In December 1996 the United Nations Economic and Social Council's Committee of Experts on the Transport of Dangerous Goods adopted a new structure for its 'Recommendations on the Transport of Dangerous Goods'. Subsequently the modal organisations covering transport by air, water, road and rail changed the structure of their regulations to bring them into line with the 11th revised edition of the United Nations Orange Book (1999).
For the last five years the policy of the IAEA advisory body, known as the Transport Safety Standards Committee (TRANSSC), has been to modify the review/revision process timescale to align it with the practice of other international organisations. The consequence is that what has previously been a ten-year process will become a two-year cycle from 2003. Because it took ten years to produce ST-1 (later TS-R-1) there was concern from Lorne Green, Secretary General of the World Nuclear Transport Institute (WNTI), and Felix Kellar of the Nuclear Energy Institute (NEI) that the change to the two-year rhythm might prove difficult. In addition a policy of more frequent revisions would require significant additional effort and the change might not allow sufficient time for discussion and worldwide implementation. It was evident that WNTI and NEI were underlining their industrial 'muscle'.
Pierre Malesys of Transnucléaire drew attention to the trend that the number of countries where the idea of 'unilateral approval' - where approval is only required from the country of origin - is steadily decreasing. This tendency obviously undermines the concept of unilateral approval and will inevitably lead to delays and difficulties in international transport of radioactive material. A paper by Jean-Yves Reculeau and Christel Fasten described the steps involved in elaborating the modal regulations from TS-R-1 via the Orange Book, as shown diagrammatically in the Figure on page 31. Alignment with the IAEA Regulations is not yet complete and some deviations are to be expected because the modal regulations follow the UN format and do not include all of the IAEA's recommendations.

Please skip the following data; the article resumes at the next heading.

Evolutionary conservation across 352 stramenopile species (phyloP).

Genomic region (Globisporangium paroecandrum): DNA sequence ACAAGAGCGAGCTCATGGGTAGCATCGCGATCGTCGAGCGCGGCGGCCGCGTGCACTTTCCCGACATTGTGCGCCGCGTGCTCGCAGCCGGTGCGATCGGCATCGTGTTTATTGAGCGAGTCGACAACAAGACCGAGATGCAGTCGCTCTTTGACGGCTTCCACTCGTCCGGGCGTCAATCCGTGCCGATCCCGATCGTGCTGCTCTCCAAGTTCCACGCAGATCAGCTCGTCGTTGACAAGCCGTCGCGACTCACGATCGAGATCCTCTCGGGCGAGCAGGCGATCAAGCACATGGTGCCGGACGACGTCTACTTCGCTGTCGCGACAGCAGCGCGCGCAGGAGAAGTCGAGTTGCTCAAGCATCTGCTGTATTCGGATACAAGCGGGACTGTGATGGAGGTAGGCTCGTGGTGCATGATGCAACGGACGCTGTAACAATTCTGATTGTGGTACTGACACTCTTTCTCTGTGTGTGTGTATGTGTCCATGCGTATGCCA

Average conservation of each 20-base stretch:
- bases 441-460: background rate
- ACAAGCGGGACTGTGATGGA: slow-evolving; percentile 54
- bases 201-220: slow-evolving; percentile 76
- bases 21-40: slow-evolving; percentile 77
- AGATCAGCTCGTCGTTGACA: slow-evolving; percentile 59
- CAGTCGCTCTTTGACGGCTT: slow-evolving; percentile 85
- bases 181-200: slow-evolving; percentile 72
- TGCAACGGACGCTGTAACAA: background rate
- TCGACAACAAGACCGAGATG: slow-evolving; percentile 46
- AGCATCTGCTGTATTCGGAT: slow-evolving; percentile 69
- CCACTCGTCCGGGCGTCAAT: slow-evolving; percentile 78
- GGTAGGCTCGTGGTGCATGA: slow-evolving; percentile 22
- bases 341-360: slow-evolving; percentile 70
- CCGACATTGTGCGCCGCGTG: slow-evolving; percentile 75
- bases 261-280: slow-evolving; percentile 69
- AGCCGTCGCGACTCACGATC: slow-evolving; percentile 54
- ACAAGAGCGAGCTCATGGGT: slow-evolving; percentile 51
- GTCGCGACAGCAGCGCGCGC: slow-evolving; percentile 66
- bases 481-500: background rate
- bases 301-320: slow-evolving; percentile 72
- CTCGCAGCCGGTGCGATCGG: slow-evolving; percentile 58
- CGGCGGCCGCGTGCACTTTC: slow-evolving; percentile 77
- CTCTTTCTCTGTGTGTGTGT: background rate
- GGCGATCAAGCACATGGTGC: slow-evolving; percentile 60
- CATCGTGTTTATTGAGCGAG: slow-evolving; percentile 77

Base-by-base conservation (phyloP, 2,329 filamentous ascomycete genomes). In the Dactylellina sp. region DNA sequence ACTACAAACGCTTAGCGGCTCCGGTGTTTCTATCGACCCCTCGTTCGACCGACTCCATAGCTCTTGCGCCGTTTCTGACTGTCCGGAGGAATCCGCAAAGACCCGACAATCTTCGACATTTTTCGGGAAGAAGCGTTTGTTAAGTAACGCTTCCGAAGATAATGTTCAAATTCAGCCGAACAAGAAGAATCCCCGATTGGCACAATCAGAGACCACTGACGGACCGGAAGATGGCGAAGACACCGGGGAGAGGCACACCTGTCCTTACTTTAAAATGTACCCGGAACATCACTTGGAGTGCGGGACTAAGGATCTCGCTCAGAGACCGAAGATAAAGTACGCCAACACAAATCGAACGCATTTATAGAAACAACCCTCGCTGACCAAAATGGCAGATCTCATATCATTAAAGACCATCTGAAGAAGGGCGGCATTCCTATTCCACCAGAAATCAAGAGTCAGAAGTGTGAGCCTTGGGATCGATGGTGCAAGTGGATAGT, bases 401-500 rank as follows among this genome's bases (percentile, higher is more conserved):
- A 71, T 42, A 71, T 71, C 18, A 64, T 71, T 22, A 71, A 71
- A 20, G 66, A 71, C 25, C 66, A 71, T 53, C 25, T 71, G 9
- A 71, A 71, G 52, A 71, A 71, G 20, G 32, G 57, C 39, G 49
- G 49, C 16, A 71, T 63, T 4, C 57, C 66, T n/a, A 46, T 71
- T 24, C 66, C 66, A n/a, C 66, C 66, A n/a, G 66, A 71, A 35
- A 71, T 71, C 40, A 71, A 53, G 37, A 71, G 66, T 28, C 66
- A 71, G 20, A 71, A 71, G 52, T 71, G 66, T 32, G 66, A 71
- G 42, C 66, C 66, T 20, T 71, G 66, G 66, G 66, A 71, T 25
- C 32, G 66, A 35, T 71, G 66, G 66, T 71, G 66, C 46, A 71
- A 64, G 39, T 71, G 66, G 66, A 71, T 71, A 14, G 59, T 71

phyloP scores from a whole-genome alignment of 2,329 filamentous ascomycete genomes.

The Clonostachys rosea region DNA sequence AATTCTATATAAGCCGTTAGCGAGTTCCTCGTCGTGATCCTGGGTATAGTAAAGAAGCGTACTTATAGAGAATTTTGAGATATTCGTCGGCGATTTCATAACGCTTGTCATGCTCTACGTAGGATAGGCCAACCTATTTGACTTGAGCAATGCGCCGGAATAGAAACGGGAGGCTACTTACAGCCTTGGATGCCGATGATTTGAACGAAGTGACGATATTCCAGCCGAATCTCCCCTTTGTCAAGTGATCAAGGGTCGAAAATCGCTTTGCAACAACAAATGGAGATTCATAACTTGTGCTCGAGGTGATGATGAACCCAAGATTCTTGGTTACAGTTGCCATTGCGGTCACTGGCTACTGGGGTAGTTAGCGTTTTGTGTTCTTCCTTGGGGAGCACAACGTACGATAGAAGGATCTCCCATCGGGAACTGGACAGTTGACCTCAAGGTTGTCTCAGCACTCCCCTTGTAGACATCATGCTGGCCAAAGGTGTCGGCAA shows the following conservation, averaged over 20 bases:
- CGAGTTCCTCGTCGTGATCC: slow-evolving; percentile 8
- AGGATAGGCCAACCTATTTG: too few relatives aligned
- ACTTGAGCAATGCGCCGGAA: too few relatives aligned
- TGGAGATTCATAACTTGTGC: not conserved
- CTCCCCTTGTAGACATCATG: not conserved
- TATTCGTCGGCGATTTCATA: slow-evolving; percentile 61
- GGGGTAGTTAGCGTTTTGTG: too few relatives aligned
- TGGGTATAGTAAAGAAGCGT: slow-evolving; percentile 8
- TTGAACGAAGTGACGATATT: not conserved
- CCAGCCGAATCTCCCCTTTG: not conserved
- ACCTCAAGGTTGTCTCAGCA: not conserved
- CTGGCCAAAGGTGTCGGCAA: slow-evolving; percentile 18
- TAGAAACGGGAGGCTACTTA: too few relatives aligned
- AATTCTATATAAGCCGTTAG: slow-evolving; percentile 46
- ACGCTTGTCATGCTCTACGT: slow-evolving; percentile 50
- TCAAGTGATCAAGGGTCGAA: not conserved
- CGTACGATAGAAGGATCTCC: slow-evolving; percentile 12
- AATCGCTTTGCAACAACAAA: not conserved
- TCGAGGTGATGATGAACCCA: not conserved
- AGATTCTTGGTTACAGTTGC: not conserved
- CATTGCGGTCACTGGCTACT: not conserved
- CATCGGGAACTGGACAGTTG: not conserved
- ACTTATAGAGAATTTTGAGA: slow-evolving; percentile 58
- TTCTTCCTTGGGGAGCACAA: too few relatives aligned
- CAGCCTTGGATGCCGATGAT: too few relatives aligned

TRANSSC has been overseeing the next revision of the IAEA Radioactive Material Transport Regulations which are due to be published in 2003 leading to these recommendations being incorporated into the 2005 edition of the modal authorities regulatory documents. Possible changes are categorised as Major Changes, Minor Changes and Changes of Detail. Gerry Dicke of the IAEA gave a status report and provided insight into the revision process. He outlined the 12 Major Changes that are going forward to the March 2002 meeting of TRANSSC. Probably those changes that amend the rules for grandfathering of packages and introduce the new training requirements are the most significant for the industry.
New requirement for a RPP
One of the explicit new requirements in TS-R-1 is for a Radiation Protection Programme (RPP) whose task is to provide adequate radiation protection under routine and accident conditions for the workers involved as well as the public. Christel Fasten reported on an EC research project involving GRS, Germany, IPSN, France and NRPB, UK which served as the basis for recommendations on how the RPP requirements are implemented.
New training requirements